Thus, in various embodiments the copolymerizable ethylenically unsaturated monomer(s) may be olefins such as, e.g., ethylene, propylene, isobutylene, 3-methyl butene-l, butene-l, pentene-l, etc., monoand polycarboxylic acid esters such as, e.g., methyl methacrylate, ethyl acrylate, diethyl maleate, etc.; monoand polyoarboxylic acids or anhydrides such as, e.g., acrylic acid, methacrylic acid, crotonic acid, fumaric acid, maleic acid, maleic anhydride, itaconic acid, etc.; vinyl and vinylidene halides such as e.g., vinyl chloride, vinyl bromide, vinylidene chloride, etc.; monovinylidene aromatic compounds such as styrene; aryl substituted alkyl styrencs such as, e.g., ortho-, metaand para-methylstyrenes, 2,4- dimethylstyrene, para-ethyl styrene, etc.; aryl substituted halostyrenes such as, e.g., orth0-, metaand para-chlorostyrenes or bromostyrenes, 2,4-dichlorostyrene, 2-methyl- 4-chlorostyrene, etc.; aromatic alcohols such as, e.g., vinyl benzyl alcohol, Z-phenyl allyl alcohol, vinyl betahy-droxyethyl benzene, betahydroxyethyl styrene, etc.; aliphatic alcohols such as, e.g., 3-hydroxy butene-l, allyl alcohol, 4-hydroxy pentene-l, methallyl alcohol, 2-hydroxymethyl allyl alcohol, 2-chl0romethyl allyl alcohol, etc.; hydroxylic dienes such as, e.g., Z-hydroxymethyl butadiene 1,3, 2,3 bis-'(hydroxymethyl)butadiene-l,3, etc.; hydroxylic monoand poly-carboxylic acid esters such as, e.g., ethyl betahydroxyethyl fumarate, bis-(betahydroxyethyl)fumarate, betahydroxyethyl acrylate, butyl betahydroxy-propyl fumarate, betahydroxypropyl methacrylate, betahydroxypropyl crotonate, bis-(betahydroxyethyl)itaconate, ethyl betahydroxyethyl maleate, alphahydroxymethyl methacrylate, etc; hydroxylic monoand poly-carboxylic acids such as, e.g., alphahydroxymethyl acrylic acid, alphahydroxymethyl crotonic acid, hydroxymethyl fumaric acid, hydroxypropyl maleic acid, etc.; hydroxylic amino and amido monomers such as, e.g., alphahydroxymethyl acrylamide, N-hydroxymethyl acrylamide, N-hydr-oxymethyl maleimide, N-betahydroxypropyl maleimide, betahydroxyethyl acrylamide, 2-hydroxymethyl allyl amine, etc; alphahydroxymethyl acrylonitrile; etc. Various of the ethylenically unsaturated monomers hereina-bove defined are employed in the examples, but may be replaced, with equivalent results with any of the other monomers characterized above, or mixtures thereof.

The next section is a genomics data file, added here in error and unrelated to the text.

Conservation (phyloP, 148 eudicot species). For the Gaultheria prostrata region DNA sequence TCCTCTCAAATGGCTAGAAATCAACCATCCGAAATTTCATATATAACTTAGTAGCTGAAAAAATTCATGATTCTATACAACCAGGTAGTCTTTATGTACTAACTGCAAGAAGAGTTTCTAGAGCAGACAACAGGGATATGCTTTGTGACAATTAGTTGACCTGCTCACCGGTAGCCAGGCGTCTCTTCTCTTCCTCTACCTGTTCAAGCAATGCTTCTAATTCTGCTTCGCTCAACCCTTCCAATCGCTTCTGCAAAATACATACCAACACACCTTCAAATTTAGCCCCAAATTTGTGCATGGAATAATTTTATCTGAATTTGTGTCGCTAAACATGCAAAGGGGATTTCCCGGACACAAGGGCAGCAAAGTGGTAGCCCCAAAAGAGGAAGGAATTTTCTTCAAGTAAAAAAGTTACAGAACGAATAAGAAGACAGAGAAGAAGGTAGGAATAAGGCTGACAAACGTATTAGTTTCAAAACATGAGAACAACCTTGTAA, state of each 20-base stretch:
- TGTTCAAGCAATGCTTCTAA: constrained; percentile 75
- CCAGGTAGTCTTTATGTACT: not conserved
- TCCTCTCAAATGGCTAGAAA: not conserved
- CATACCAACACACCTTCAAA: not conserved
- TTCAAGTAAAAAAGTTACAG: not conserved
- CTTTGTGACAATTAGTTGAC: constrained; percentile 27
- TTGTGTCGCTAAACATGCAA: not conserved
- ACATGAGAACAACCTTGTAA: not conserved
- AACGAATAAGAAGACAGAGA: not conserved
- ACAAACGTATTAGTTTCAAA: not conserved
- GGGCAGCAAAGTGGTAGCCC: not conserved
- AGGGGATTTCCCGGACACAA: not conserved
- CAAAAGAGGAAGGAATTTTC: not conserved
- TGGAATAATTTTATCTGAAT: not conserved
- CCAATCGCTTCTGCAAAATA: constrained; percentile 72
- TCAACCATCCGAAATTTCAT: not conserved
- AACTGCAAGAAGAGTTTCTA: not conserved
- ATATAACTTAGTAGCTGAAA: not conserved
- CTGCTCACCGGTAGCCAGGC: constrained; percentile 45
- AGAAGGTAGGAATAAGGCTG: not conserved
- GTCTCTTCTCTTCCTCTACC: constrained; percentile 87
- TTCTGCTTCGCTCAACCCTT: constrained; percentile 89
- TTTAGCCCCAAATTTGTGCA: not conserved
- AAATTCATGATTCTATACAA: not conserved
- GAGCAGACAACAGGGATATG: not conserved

If desired, a chemical eross-linking agent can be used in the preparation of the substrate polymer, Generally, amounts of up to about 5% based on the weight of the rubber-forming monomers is sutficient. Cross-linking agent contents of 0.5-1.25% are particularly advantageous. Any cross-linking agent capable of reacting with the rubber-forming monomers can be used in the practice of the invention. Such cross-linking agents are, of course, already well known and include, e.g., divinylbenzene, dial-lyl maleate, diallyl fumarate, diallyl adipate, diallyl phthalate, allyl acrylate, allyl methacrylate, diacrylates and dimethacrylates of polyhydric alcohols, e.g., ethylene glycol dimethacrylate, etc.

In preparing the hydroxylated graft copolymers, the diene rubber polymers are usually employed in the form of freshly-prepared latices or latices which have been stored in an inert atmosphere. These latices can be prepared by any of the aqueous emulsion polymerization techniques conventionally utilized for the preparation of such latices. Generally, the monomers are emulsified in water with the aid of about 2-7%, based on the weight of the monomers, of a micelle-forming emulsifying agent and polymerized at 080 C. in the presence of a watersoluble free radical polymerization initiator or redox catalyst. The reaction mixture can, and usually does, also contain a chain transfer agent, e.g., a higher alkyl mercaptan such as dodecyl mercaptan.

ACID INTERPOLYMER The acid interpolymer components of the compositions of the present invention are substantially homogeneous interpolymers of (a) 20-45 and preferably 20-35 mol percent of an acid monomer of the group consisting of an alpha,beta-ethylenically unsaturated polybasic acid, an anhydride of an alpha,beta-ethylenically unsaturated polybasic acid and mixtures thereof, and (b) 80-55 and prefer-ably 8-0-65 mol percent of at least one vinylidene monomer interpolymerizable with said acid monomer.